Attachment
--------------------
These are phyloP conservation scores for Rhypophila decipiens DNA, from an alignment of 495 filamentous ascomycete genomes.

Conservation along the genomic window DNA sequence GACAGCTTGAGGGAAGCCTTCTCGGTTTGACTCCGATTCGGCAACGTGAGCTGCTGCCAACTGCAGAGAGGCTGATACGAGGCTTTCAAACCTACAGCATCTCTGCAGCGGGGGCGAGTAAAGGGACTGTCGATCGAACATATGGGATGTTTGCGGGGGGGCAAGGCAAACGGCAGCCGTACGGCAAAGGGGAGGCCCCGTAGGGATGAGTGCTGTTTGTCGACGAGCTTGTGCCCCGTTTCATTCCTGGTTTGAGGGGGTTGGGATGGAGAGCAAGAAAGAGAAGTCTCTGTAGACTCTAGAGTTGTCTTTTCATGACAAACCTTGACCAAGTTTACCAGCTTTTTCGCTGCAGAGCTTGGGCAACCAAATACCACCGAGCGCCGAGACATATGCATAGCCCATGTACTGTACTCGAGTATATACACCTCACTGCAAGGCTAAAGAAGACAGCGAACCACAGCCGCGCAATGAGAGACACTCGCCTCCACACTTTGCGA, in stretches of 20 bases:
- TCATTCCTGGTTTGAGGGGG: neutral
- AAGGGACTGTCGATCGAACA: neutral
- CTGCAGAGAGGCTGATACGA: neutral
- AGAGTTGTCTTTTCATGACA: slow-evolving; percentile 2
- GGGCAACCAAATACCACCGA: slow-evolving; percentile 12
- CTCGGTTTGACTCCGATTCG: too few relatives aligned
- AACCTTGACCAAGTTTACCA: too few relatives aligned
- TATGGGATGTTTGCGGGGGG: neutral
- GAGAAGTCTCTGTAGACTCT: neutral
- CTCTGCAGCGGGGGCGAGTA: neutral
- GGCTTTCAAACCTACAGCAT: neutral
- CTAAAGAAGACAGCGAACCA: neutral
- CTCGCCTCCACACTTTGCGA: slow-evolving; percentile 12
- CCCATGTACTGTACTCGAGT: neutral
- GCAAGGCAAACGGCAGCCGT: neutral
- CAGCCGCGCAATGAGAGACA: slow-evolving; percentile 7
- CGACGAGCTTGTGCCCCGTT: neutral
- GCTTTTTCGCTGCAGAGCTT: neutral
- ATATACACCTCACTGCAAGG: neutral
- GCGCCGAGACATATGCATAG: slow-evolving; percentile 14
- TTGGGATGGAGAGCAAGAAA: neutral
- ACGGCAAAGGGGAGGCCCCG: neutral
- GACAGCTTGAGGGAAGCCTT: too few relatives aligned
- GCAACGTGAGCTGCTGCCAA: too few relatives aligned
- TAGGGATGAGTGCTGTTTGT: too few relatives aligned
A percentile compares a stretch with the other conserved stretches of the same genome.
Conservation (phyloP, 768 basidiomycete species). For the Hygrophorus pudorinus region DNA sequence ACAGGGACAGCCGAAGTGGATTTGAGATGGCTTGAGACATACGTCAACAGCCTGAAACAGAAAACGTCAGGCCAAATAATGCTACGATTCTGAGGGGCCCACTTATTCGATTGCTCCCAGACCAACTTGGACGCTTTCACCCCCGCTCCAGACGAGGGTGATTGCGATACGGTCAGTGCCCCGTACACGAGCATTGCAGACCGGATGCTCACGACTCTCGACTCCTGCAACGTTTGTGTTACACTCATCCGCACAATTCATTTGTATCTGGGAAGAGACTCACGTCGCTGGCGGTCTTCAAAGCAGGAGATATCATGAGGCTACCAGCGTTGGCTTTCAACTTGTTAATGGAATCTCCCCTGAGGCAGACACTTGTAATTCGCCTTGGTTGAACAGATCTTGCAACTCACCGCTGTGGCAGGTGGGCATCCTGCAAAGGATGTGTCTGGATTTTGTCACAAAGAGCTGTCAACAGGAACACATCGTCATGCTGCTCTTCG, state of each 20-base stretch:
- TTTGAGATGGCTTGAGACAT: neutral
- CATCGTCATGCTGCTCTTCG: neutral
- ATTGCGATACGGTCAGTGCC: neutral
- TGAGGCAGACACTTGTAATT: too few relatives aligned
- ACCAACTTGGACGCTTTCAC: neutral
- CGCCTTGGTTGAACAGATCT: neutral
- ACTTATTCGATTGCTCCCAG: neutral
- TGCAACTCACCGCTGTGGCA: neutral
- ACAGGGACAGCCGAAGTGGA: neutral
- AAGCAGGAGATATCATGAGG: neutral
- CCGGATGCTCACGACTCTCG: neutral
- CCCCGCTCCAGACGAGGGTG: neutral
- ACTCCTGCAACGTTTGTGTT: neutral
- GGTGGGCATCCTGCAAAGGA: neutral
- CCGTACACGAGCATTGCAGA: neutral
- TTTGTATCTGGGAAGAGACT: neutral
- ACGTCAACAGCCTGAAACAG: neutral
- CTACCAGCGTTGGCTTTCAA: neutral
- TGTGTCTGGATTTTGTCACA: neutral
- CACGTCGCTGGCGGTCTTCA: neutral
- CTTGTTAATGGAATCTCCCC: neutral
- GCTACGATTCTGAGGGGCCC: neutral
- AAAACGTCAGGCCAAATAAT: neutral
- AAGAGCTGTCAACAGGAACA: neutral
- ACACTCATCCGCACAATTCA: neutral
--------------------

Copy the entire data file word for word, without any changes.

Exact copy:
These are phyloP conservation scores for Rhypophila decipiens DNA, from an alignment of 495 filamentous ascomycete genomes.

Conservation along the genomic window DNA sequence GACAGCTTGAGGGAAGCCTTCTCGGTTTGACTCCGATTCGGCAACGTGAGCTGCTGCCAACTGCAGAGAGGCTGATACGAGGCTTTCAAACCTACAGCATCTCTGCAGCGGGGGCGAGTAAAGGGACTGTCGATCGAACATATGGGATGTTTGCGGGGGGGCAAGGCAAACGGCAGCCGTACGGCAAAGGGGAGGCCCCGTAGGGATGAGTGCTGTTTGTCGACGAGCTTGTGCCCCGTTTCATTCCTGGTTTGAGGGGGTTGGGATGGAGAGCAAGAAAGAGAAGTCTCTGTAGACTCTAGAGTTGTCTTTTCATGACAAACCTTGACCAAGTTTACCAGCTTTTTCGCTGCAGAGCTTGGGCAACCAAATACCACCGAGCGCCGAGACATATGCATAGCCCATGTACTGTACTCGAGTATATACACCTCACTGCAAGGCTAAAGAAGACAGCGAACCACAGCCGCGCAATGAGAGACACTCGCCTCCACACTTTGCGA, in stretches of 20 bases:
- TCATTCCTGGTTTGAGGGGG: neutral
- AAGGGACTGTCGATCGAACA: neutral
- CTGCAGAGAGGCTGATACGA: neutral
- AGAGTTGTCTTTTCATGACA: slow-evolving; percentile 2
- GGGCAACCAAATACCACCGA: slow-evolving; percentile 12
- CTCGGTTTGACTCCGATTCG: too few relatives aligned
- AACCTTGACCAAGTTTACCA: too few relatives aligned
- TATGGGATGTTTGCGGGGGG: neutral
- GAGAAGTCTCTGTAGACTCT: neutral
- CTCTGCAGCGGGGGCGAGTA: neutral
- GGCTTTCAAACCTACAGCAT: neutral
- CTAAAGAAGACAGCGAACCA: neutral
- CTCGCCTCCACACTTTGCGA: slow-evolving; percentile 12
- CCCATGTACTGTACTCGAGT: neutral
- GCAAGGCAAACGGCAGCCGT: neutral
- CAGCCGCGCAATGAGAGACA: slow-evolving; percentile 7
- CGACGAGCTTGTGCCCCGTT: neutral
- GCTTTTTCGCTGCAGAGCTT: neutral
- ATATACACCTCACTGCAAGG: neutral
- GCGCCGAGACATATGCATAG: slow-evolving; percentile 14
- TTGGGATGGAGAGCAAGAAA: neutral
- ACGGCAAAGGGGAGGCCCCG: neutral
- GACAGCTTGAGGGAAGCCTT: too few relatives aligned
- GCAACGTGAGCTGCTGCCAA: too few relatives aligned
- TAGGGATGAGTGCTGTTTGT: too few relatives aligned
A percentile compares a stretch with the other conserved stretches of the same genome.
Conservation (phyloP, 768 basidiomycete species). For the Hygrophorus pudorinus region DNA sequence ACAGGGACAGCCGAAGTGGATTTGAGATGGCTTGAGACATACGTCAACAGCCTGAAACAGAAAACGTCAGGCCAAATAATGCTACGATTCTGAGGGGCCCACTTATTCGATTGCTCCCAGACCAACTTGGACGCTTTCACCCCCGCTCCAGACGAGGGTGATTGCGATACGGTCAGTGCCCCGTACACGAGCATTGCAGACCGGATGCTCACGACTCTCGACTCCTGCAACGTTTGTGTTACACTCATCCGCACAATTCATTTGTATCTGGGAAGAGACTCACGTCGCTGGCGGTCTTCAAAGCAGGAGATATCATGAGGCTACCAGCGTTGGCTTTCAACTTGTTAATGGAATCTCCCCTGAGGCAGACACTTGTAATTCGCCTTGGTTGAACAGATCTTGCAACTCACCGCTGTGGCAGGTGGGCATCCTGCAAAGGATGTGTCTGGATTTTGTCACAAAGAGCTGTCAACAGGAACACATCGTCATGCTGCTCTTCG, state of each 20-base stretch:
- TTTGAGATGGCTTGAGACAT: neutral
- CATCGTCATGCTGCTCTTCG: neutral
- ATTGCGATACGGTCAGTGCC: neutral
- TGAGGCAGACACTTGTAATT: too few relatives aligned
- ACCAACTTGGACGCTTTCAC: neutral
- CGCCTTGGTTGAACAGATCT: neutral
- ACTTATTCGATTGCTCCCAG: neutral
- TGCAACTCACCGCTGTGGCA: neutral
- ACAGGGACAGCCGAAGTGGA: neutral
- AAGCAGGAGATATCATGAGG: neutral
- CCGGATGCTCACGACTCTCG: neutral
- CCCCGCTCCAGACGAGGGTG: neutral
- ACTCCTGCAACGTTTGTGTT: neutral
- GGTGGGCATCCTGCAAAGGA: neutral
- CCGTACACGAGCATTGCAGA: neutral
- TTTGTATCTGGGAAGAGACT: neutral
- ACGTCAACAGCCTGAAACAG: neutral
- CTACCAGCGTTGGCTTTCAA: neutral
- TGTGTCTGGATTTTGTCACA: neutral
- CACGTCGCTGGCGGTCTTCA: neutral
- CTTGTTAATGGAATCTCCCC: neutral
- GCTACGATTCTGAGGGGCCC: neutral
- AAAACGTCAGGCCAAATAAT: neutral
- AAGAGCTGTCAACAGGAACA: neutral
- ACACTCATCCGCACAATTCA: neutral